Making Lithuania’s tax system more like Estonia’s would generate extra €2bn, says economist

Raimondas Kuodis
DELFI / Karolina Pansevič

He says that many employees agree to accept off-the-books pay, because they do not realize that the taxes their employers thus save are actually contributions to their retirement savings, according to Kuodis.

“Our tax system is terrible,” he said during a discussion about welfare on Thursday, explaining that people perceive their social security contributions as simple tax that the state takes away from them.

“A contribution becomes a tax when there is no clear connection between what you pay in and what you get. However, it would be easy to turn the Social Insurance Fund (SoDra) into a bank where you save money to be used when you retire,” Kuodis explains. “How would that change people’s incentives to accept off-the-books pay? The current system makes it seem that it’s the employer who pays 31% to the Social Insurance Fund, though in fact it’s your money. This illusion is a problem – without realizing, people are giving away a third of their salary to their employer by accepting off-the-books pay.”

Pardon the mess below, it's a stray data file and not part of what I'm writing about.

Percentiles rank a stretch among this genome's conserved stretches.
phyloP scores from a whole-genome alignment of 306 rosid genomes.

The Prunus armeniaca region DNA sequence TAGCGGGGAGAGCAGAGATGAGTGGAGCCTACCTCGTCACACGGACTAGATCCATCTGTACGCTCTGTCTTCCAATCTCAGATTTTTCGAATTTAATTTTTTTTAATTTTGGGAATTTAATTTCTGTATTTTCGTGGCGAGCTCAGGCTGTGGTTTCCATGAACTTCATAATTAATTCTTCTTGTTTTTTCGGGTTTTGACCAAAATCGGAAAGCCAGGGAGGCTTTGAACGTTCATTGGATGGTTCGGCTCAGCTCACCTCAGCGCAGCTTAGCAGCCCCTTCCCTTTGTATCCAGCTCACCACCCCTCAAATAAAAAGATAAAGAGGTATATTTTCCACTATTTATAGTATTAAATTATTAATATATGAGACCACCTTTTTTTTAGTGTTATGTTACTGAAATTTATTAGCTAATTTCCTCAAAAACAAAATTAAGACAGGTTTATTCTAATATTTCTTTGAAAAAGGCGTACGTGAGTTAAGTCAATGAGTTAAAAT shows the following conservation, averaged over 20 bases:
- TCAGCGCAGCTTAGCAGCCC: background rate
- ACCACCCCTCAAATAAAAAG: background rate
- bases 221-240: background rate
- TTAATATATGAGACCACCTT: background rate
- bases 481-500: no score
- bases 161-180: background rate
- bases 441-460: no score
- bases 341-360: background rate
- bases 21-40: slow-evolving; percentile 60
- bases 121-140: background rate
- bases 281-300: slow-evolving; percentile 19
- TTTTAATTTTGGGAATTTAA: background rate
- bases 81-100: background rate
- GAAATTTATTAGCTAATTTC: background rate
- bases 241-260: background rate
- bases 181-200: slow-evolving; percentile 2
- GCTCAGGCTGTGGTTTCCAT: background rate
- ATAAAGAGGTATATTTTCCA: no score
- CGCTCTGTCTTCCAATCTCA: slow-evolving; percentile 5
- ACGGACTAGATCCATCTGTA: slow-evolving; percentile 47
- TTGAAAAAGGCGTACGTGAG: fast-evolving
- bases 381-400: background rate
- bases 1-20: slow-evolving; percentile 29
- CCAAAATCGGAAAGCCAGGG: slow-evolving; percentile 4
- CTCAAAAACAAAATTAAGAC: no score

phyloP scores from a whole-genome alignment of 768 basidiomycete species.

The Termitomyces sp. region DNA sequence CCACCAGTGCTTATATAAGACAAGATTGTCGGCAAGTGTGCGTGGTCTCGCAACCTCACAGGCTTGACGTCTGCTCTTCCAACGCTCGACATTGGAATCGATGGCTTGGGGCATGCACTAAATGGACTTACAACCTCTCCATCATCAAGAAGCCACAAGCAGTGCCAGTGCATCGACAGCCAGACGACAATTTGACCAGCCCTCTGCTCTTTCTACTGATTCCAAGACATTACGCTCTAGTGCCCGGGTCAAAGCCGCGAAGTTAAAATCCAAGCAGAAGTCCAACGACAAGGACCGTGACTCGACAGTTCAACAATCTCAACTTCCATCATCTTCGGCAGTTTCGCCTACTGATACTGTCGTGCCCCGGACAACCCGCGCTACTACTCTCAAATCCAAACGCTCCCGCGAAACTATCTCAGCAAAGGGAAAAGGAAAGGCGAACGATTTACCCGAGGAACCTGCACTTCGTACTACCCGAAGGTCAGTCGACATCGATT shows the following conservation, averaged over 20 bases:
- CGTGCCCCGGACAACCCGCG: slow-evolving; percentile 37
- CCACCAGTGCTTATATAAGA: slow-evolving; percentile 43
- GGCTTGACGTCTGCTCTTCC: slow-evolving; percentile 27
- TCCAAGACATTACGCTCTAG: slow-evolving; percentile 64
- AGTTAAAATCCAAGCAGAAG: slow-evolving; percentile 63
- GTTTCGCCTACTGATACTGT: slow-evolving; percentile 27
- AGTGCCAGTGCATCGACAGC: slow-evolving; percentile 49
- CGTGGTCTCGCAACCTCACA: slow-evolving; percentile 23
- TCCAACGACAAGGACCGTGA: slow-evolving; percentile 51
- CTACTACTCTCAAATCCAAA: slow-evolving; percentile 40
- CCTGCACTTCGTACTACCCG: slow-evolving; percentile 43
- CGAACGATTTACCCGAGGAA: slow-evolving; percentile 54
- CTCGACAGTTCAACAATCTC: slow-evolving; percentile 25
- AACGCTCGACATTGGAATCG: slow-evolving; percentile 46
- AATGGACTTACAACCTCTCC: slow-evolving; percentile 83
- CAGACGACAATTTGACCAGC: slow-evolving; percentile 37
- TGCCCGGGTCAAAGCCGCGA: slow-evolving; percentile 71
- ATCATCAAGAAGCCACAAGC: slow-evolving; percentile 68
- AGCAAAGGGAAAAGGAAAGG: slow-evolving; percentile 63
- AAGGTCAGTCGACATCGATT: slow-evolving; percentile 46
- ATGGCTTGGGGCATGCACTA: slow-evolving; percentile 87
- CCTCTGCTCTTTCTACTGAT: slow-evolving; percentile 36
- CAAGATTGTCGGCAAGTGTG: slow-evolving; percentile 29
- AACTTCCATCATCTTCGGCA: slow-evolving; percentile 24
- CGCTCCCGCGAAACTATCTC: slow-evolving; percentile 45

Contributions to the Social Insurance Fund should be made seem like a retirement saving instrument and not a tax.

“The Social Insurance Fund is one of the best twentieth-century inventions that has saved many elderly people from poverty, while private pension funds are not a solution for demographic crises, they are a solution for people themselves,” according to Kuodis.

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